Thursday, October 15, 2009

Citi Conference Call Comments on Impact of HAMP

by Calculated Risk on 10/15/2009 02:27:00 PM

These comments show how important HAMP is to the housing market. The key points are 1) Loans in trial modifications are included in the delinquency rates (as we've discussed), and 2) we are completely in the dark on how the trial mods are performing!

Meredith Whitney:

Since so much of your numbers today are influenced by the trial mod [HAMP] results, I wanted to ask a couple of questions. Number one, is the early experience consistent with the report that came out in October with the Congressional oversight result, which talked to the difficulty of finding documentation on the modifications? Can you provide more color there? And also a question that I have been asking management is when do you think an appropriate report card will be accessible in terms of the success of these? Is it fourth quarter, first quarter and then I have a follow-up after that please?
Citi CFO John Gerspach:
The earliest modifications that we entered into were in May. And so we are just finishing up the five-month period right now. And I would say that the documentation process, both in the way that the request is given to the consumer, as well as the assistance that we are giving consumers, has improved over time. So the early stages, we are seeing some difficulty in the customers fulfilling the documentation request as either you noted or we noted. That is one of the reasons behind the extension of the trial period from three months to five months. So let's kind of wait until we at least get the October and perhaps November results in to see whether or not the documentation collection or submission process has improved. As far as an overall scorecard on HAMP, my sense, especially given the fact that you have got five months -- five-month trial for all modifications entered into prior to September 1 and then a three-month period is at best it will be towards the end of the fourth quarter, but it is probably more of a first quarter next year type of answer.
emphasis added
Citi Slide 18 HAMP Click on graph for larger image in new window.

This is slide 18 from the Citi Presentation. This slide shows the increase in mortgage delinquencies and Gerspach discusses the impact of HAMP below.

Apparently the increase in the 90 to 179 day bucket is due to HAMP, and so is half of the increase in the greater than 180 day bucket. The remaining increase in the greater than 180 day bucket is due to delays in foreclosures.

Earlier from CFO John Gerspach:
Turning to first mortgages on slide 18, we take a closer look at the delinquency data. Last quarter, we discussed a trend that showed a decline in the 90 to 179 day bucket and an increase in the 180 day plus bucket. The trend in the 90 to 179 day bucket has reversed this quarter, but can be largely explained by the loan modification program known as Home Affordable Modification or HAMP. We have approximately $6 billion of on-balance sheet mortgages in this program. Under HAMP, borrowers make reduced mortgage payments for a trial period, during which they continue to age through our delinquency buckets even if they are current under the new payment terms. This serves to increase our delinquencies. Virtually all of the increase in the 90 to 179 bucket and half of the increase in the 180 plus day bucket are loans in HAMP trial modifications. The rest of the increase in the 180 plus day bucket is attributable to a backlog of foreclosure inventory driven by a slowdown in the foreclosure process in many states. HAMP also reduces net credit losses as loans in the trial period do not get charged off at 180 days past-due as long as they have made at least one payment. Nearly half the sequential decline in net credit losses on first mortgages this quarter was attributable to HAMP. We have provided additional loan loss provisions to offset this impact.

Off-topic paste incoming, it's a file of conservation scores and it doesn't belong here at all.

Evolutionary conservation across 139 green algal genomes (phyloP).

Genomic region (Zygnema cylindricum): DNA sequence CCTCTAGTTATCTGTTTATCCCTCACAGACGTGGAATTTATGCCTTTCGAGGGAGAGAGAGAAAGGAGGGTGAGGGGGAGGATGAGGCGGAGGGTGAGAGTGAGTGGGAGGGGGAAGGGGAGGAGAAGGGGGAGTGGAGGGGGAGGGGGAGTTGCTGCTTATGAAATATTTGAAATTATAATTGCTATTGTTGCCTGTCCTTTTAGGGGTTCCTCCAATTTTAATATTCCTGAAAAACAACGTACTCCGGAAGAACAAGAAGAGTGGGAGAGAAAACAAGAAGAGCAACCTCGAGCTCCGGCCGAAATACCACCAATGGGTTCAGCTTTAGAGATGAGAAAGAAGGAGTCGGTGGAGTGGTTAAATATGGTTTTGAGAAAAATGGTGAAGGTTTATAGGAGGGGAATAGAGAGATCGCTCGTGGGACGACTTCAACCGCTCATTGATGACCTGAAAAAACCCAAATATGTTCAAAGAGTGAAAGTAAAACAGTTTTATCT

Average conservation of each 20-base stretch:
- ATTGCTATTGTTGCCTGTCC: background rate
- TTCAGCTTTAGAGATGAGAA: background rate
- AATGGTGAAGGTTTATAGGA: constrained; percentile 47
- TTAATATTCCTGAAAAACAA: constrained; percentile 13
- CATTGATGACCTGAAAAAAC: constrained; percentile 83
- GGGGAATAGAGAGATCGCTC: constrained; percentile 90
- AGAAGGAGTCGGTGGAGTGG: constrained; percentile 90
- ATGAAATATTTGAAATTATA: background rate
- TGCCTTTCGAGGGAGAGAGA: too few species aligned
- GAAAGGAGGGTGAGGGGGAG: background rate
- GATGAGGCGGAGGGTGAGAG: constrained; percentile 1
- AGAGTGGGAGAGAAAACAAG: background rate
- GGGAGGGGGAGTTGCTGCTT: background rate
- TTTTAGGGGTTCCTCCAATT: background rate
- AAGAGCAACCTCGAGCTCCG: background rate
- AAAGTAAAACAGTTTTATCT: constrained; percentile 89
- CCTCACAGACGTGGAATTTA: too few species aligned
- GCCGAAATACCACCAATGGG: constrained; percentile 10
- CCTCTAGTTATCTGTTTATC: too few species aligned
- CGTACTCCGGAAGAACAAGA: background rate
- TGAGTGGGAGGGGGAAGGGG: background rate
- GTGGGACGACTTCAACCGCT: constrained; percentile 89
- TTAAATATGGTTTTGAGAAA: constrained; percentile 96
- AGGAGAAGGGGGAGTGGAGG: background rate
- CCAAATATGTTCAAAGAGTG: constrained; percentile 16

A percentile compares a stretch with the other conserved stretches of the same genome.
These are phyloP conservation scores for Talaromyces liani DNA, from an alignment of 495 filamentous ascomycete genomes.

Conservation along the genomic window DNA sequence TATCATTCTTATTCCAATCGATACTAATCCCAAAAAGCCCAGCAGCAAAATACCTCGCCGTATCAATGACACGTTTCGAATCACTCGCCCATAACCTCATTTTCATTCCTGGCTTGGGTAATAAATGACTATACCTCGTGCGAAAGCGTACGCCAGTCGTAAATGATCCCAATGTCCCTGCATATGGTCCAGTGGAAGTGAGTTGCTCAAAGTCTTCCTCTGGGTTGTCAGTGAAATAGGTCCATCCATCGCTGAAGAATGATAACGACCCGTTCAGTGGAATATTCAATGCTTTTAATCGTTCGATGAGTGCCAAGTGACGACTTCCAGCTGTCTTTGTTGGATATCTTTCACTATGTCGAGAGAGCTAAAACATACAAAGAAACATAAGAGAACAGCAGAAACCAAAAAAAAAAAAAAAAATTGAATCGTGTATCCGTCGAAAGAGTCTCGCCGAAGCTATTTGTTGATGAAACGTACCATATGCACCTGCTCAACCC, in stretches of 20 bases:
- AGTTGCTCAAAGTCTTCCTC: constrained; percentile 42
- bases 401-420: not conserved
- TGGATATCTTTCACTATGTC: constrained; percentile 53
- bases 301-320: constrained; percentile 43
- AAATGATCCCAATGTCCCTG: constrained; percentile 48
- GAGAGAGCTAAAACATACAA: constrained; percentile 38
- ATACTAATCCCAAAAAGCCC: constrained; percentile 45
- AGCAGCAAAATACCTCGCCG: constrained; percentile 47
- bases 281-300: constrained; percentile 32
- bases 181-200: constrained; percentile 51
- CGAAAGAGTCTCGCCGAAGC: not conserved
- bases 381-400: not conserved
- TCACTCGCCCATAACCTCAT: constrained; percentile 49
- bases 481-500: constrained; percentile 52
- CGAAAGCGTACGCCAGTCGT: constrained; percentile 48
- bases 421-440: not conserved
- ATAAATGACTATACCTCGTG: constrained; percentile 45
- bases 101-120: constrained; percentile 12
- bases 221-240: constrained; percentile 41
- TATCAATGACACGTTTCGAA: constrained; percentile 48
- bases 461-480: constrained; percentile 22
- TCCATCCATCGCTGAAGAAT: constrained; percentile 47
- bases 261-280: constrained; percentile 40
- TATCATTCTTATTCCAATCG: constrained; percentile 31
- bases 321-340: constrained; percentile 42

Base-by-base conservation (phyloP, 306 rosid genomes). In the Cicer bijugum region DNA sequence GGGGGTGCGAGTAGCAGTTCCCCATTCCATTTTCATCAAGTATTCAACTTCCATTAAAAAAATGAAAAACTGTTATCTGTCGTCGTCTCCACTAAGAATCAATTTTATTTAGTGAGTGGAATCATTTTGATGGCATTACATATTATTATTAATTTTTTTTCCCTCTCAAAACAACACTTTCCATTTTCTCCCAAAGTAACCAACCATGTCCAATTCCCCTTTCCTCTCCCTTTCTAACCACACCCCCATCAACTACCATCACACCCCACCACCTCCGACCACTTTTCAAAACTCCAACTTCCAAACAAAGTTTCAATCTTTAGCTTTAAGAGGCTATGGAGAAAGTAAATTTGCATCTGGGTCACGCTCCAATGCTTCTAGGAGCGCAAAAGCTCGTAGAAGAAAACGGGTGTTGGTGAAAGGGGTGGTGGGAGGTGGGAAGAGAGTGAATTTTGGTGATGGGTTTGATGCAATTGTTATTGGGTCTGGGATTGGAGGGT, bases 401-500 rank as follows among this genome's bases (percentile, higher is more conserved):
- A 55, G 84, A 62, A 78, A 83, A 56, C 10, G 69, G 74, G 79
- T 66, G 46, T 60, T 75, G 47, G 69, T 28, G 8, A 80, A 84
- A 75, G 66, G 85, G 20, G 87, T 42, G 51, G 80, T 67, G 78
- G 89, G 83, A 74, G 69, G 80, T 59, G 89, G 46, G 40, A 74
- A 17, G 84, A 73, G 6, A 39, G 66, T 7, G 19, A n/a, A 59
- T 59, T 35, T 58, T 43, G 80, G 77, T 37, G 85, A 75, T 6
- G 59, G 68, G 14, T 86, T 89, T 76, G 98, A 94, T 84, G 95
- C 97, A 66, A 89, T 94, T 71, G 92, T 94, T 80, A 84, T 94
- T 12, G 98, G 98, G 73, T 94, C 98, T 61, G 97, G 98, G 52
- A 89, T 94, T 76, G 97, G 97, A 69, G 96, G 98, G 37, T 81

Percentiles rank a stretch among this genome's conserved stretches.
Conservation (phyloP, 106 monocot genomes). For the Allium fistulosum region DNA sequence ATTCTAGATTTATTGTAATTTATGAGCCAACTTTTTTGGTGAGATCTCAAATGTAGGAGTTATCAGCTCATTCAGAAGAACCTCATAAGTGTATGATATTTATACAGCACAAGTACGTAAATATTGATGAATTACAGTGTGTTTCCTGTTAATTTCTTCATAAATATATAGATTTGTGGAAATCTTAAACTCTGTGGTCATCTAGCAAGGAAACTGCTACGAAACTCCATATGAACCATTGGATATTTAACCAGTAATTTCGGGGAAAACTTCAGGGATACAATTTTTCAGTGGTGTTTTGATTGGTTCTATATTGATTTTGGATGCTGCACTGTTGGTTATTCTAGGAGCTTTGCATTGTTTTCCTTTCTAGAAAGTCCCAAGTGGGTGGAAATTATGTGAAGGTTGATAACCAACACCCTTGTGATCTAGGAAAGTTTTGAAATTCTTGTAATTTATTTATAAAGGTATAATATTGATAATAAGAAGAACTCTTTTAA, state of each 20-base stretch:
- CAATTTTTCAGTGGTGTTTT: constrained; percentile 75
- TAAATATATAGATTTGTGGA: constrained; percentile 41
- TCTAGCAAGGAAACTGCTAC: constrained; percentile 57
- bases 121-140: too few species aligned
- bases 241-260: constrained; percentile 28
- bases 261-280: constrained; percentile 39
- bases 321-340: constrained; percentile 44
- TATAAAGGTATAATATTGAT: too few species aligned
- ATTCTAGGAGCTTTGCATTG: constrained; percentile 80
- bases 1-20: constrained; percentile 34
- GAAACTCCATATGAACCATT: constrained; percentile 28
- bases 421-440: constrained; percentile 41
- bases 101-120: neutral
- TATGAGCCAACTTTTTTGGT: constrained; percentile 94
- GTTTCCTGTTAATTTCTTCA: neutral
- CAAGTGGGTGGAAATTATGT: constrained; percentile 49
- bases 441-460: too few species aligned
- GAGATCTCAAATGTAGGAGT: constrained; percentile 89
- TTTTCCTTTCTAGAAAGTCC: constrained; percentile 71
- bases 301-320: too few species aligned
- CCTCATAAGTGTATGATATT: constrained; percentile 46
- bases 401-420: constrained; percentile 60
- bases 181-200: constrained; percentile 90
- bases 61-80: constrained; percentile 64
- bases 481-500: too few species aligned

And of all of the metrics that we see, for example, the 90 day delinquencies and the like, which do you think that we should pay the most attention to in terms of evaluating the choices that you made in terms of building reserves other than the 13 months?
John Gerspach:
Well, you certainly have to take a look at the combination of the 90 day plus delinquencies. Let's talk about cards. I think cards and mortgages are somewhat different. From a cards point of view, as I mentioned, when we look at things, we are looking at both the early buckets, as well as the later buckets. And admittedly, we don't give you much information on the early buckets. But in the retail partner cards portfolio, as we mentioned, we are seeing improvements in the 90 day plus buckets and we are also seeing some stabilization in the early buckets. And that is what gives us, again, some deal of comfort when looking at that portfolio. Branded cards, I think I mentioned that we have seen reductions in the 90 plus day delinquencies, but as I noted, the net credit losses continued to grow slightly this quarter and so we are somewhat more cautious in that portfolio. And finally, when it comes to mortgages, as I mentioned on the call, or just before, the HAMP program right now has got a rather significant impact on our delinquency statistics and really makes it difficult for anyone from the outside to actually have a good view as to the inherent credit profile in our delinquency buckets.